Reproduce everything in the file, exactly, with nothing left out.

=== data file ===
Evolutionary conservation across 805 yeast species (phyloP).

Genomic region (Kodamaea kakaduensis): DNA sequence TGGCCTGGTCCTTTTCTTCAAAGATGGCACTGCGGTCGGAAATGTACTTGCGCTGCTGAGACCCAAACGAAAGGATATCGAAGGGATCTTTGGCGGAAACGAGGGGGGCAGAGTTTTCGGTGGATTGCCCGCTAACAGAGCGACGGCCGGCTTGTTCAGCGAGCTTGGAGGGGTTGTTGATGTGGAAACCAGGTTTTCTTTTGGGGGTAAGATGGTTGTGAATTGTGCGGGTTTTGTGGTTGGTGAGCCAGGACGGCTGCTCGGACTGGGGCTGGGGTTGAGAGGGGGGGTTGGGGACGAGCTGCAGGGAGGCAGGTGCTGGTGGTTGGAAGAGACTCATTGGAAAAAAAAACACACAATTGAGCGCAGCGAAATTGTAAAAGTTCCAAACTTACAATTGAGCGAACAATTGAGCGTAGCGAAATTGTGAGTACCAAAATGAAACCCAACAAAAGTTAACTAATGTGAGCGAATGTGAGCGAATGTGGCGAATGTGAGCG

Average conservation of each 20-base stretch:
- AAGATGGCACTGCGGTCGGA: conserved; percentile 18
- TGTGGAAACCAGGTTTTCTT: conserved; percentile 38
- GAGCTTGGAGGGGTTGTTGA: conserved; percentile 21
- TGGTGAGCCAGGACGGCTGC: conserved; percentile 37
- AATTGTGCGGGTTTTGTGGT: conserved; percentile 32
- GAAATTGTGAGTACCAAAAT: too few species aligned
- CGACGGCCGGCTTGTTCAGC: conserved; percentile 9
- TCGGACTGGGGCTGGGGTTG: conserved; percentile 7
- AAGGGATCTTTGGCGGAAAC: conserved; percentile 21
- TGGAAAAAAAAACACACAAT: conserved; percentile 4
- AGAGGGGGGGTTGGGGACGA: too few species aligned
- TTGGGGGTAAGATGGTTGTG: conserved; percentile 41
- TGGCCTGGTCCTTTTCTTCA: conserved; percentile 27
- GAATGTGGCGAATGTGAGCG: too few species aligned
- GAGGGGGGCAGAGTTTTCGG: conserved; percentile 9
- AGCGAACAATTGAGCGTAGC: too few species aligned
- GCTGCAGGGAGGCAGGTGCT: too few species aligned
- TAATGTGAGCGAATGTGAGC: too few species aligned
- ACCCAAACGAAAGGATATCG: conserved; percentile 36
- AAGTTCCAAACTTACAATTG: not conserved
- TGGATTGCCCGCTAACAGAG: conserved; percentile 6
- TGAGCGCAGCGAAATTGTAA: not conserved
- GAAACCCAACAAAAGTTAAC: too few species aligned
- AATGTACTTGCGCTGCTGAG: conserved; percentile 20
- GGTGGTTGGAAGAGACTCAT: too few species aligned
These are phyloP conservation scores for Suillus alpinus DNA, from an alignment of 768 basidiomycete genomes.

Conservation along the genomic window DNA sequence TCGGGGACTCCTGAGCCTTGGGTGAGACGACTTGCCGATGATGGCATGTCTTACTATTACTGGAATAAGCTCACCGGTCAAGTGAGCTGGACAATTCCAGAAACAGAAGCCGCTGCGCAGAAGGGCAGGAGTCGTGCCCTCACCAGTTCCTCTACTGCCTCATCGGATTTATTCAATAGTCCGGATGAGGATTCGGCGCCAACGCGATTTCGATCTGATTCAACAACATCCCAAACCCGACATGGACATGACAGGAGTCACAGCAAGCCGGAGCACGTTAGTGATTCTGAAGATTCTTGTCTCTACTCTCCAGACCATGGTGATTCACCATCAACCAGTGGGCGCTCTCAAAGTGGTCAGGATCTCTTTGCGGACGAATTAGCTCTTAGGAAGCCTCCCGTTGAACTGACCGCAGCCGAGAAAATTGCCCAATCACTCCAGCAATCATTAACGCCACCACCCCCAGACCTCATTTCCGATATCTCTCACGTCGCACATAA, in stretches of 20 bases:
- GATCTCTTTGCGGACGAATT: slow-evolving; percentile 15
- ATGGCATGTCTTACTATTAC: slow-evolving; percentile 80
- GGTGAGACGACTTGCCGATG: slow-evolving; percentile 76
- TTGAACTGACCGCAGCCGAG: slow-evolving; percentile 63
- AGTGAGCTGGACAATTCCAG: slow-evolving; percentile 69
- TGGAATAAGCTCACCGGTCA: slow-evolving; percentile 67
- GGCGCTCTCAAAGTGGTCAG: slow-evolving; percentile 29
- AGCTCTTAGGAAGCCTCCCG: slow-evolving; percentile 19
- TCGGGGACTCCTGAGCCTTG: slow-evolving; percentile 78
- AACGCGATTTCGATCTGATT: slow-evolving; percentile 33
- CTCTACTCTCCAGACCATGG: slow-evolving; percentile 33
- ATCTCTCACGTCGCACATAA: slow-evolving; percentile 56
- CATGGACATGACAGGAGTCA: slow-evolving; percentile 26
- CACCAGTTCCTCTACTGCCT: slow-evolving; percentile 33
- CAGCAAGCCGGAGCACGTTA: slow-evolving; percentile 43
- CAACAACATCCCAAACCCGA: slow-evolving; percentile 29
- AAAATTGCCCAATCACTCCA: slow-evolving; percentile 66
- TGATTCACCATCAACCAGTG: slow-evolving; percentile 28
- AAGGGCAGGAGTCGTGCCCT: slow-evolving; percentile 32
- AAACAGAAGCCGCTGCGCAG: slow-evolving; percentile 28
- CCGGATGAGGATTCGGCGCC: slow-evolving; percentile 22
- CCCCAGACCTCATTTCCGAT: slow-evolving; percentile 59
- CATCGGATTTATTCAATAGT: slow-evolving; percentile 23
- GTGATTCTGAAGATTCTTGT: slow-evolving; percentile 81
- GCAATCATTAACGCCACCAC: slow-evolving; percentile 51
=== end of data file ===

Evolutionary conservation across 805 yeast species (phyloP).

Genomic region (Kodamaea kakaduensis): DNA sequence TGGCCTGGTCCTTTTCTTCAAAGATGGCACTGCGGTCGGAAATGTACTTGCGCTGCTGAGACCCAAACGAAAGGATATCGAAGGGATCTTTGGCGGAAACGAGGGGGGCAGAGTTTTCGGTGGATTGCCCGCTAACAGAGCGACGGCCGGCTTGTTCAGCGAGCTTGGAGGGGTTGTTGATGTGGAAACCAGGTTTTCTTTTGGGGGTAAGATGGTTGTGAATTGTGCGGGTTTTGTGGTTGGTGAGCCAGGACGGCTGCTCGGACTGGGGCTGGGGTTGAGAGGGGGGGTTGGGGACGAGCTGCAGGGAGGCAGGTGCTGGTGGTTGGAAGAGACTCATTGGAAAAAAAAACACACAATTGAGCGCAGCGAAATTGTAAAAGTTCCAAACTTACAATTGAGCGAACAATTGAGCGTAGCGAAATTGTGAGTACCAAAATGAAACCCAACAAAAGTTAACTAATGTGAGCGAATGTGAGCGAATGTGGCGAATGTGAGCG

Average conservation of each 20-base stretch:
- AAGATGGCACTGCGGTCGGA: conserved; percentile 18
- TGTGGAAACCAGGTTTTCTT: conserved; percentile 38
- GAGCTTGGAGGGGTTGTTGA: conserved; percentile 21
- TGGTGAGCCAGGACGGCTGC: conserved; percentile 37
- AATTGTGCGGGTTTTGTGGT: conserved; percentile 32
- GAAATTGTGAGTACCAAAAT: too few species aligned
- CGACGGCCGGCTTGTTCAGC: conserved; percentile 9
- TCGGACTGGGGCTGGGGTTG: conserved; percentile 7
- AAGGGATCTTTGGCGGAAAC: conserved; percentile 21
- TGGAAAAAAAAACACACAAT: conserved; percentile 4
- AGAGGGGGGGTTGGGGACGA: too few species aligned
- TTGGGGGTAAGATGGTTGTG: conserved; percentile 41
- TGGCCTGGTCCTTTTCTTCA: conserved; percentile 27
- GAATGTGGCGAATGTGAGCG: too few species aligned
- GAGGGGGGCAGAGTTTTCGG: conserved; percentile 9
- AGCGAACAATTGAGCGTAGC: too few species aligned
- GCTGCAGGGAGGCAGGTGCT: too few species aligned
- TAATGTGAGCGAATGTGAGC: too few species aligned
- ACCCAAACGAAAGGATATCG: conserved; percentile 36
- AAGTTCCAAACTTACAATTG: not conserved
- TGGATTGCCCGCTAACAGAG: conserved; percentile 6
- TGAGCGCAGCGAAATTGTAA: not conserved
- GAAACCCAACAAAAGTTAAC: too few species aligned
- AATGTACTTGCGCTGCTGAG: conserved; percentile 20
- GGTGGTTGGAAGAGACTCAT: too few species aligned
These are phyloP conservation scores for Suillus alpinus DNA, from an alignment of 768 basidiomycete genomes.

Conservation along the genomic window DNA sequence TCGGGGACTCCTGAGCCTTGGGTGAGACGACTTGCCGATGATGGCATGTCTTACTATTACTGGAATAAGCTCACCGGTCAAGTGAGCTGGACAATTCCAGAAACAGAAGCCGCTGCGCAGAAGGGCAGGAGTCGTGCCCTCACCAGTTCCTCTACTGCCTCATCGGATTTATTCAATAGTCCGGATGAGGATTCGGCGCCAACGCGATTTCGATCTGATTCAACAACATCCCAAACCCGACATGGACATGACAGGAGTCACAGCAAGCCGGAGCACGTTAGTGATTCTGAAGATTCTTGTCTCTACTCTCCAGACCATGGTGATTCACCATCAACCAGTGGGCGCTCTCAAAGTGGTCAGGATCTCTTTGCGGACGAATTAGCTCTTAGGAAGCCTCCCGTTGAACTGACCGCAGCCGAGAAAATTGCCCAATCACTCCAGCAATCATTAACGCCACCACCCCCAGACCTCATTTCCGATATCTCTCACGTCGCACATAA, in stretches of 20 bases:
- GATCTCTTTGCGGACGAATT: slow-evolving; percentile 15
- ATGGCATGTCTTACTATTAC: slow-evolving; percentile 80
- GGTGAGACGACTTGCCGATG: slow-evolving; percentile 76
- TTGAACTGACCGCAGCCGAG: slow-evolving; percentile 63
- AGTGAGCTGGACAATTCCAG: slow-evolving; percentile 69
- TGGAATAAGCTCACCGGTCA: slow-evolving; percentile 67
- GGCGCTCTCAAAGTGGTCAG: slow-evolving; percentile 29
- AGCTCTTAGGAAGCCTCCCG: slow-evolving; percentile 19
- TCGGGGACTCCTGAGCCTTG: slow-evolving; percentile 78
- AACGCGATTTCGATCTGATT: slow-evolving; percentile 33
- CTCTACTCTCCAGACCATGG: slow-evolving; percentile 33
- ATCTCTCACGTCGCACATAA: slow-evolving; percentile 56
- CATGGACATGACAGGAGTCA: slow-evolving; percentile 26
- CACCAGTTCCTCTACTGCCT: slow-evolving; percentile 33
- CAGCAAGCCGGAGCACGTTA: slow-evolving; percentile 43
- CAACAACATCCCAAACCCGA: slow-evolving; percentile 29
- AAAATTGCCCAATCACTCCA: slow-evolving; percentile 66
- TGATTCACCATCAACCAGTG: slow-evolving; percentile 28
- AAGGGCAGGAGTCGTGCCCT: slow-evolving; percentile 32
- AAACAGAAGCCGCTGCGCAG: slow-evolving; percentile 28
- CCGGATGAGGATTCGGCGCC: slow-evolving; percentile 22
- CCCCAGACCTCATTTCCGAT: slow-evolving; percentile 59
- CATCGGATTTATTCAATAGT: slow-evolving; percentile 23
- GTGATTCTGAAGATTCTTGT: slow-evolving; percentile 81
- GCAATCATTAACGCCACCAC: slow-evolving; percentile 51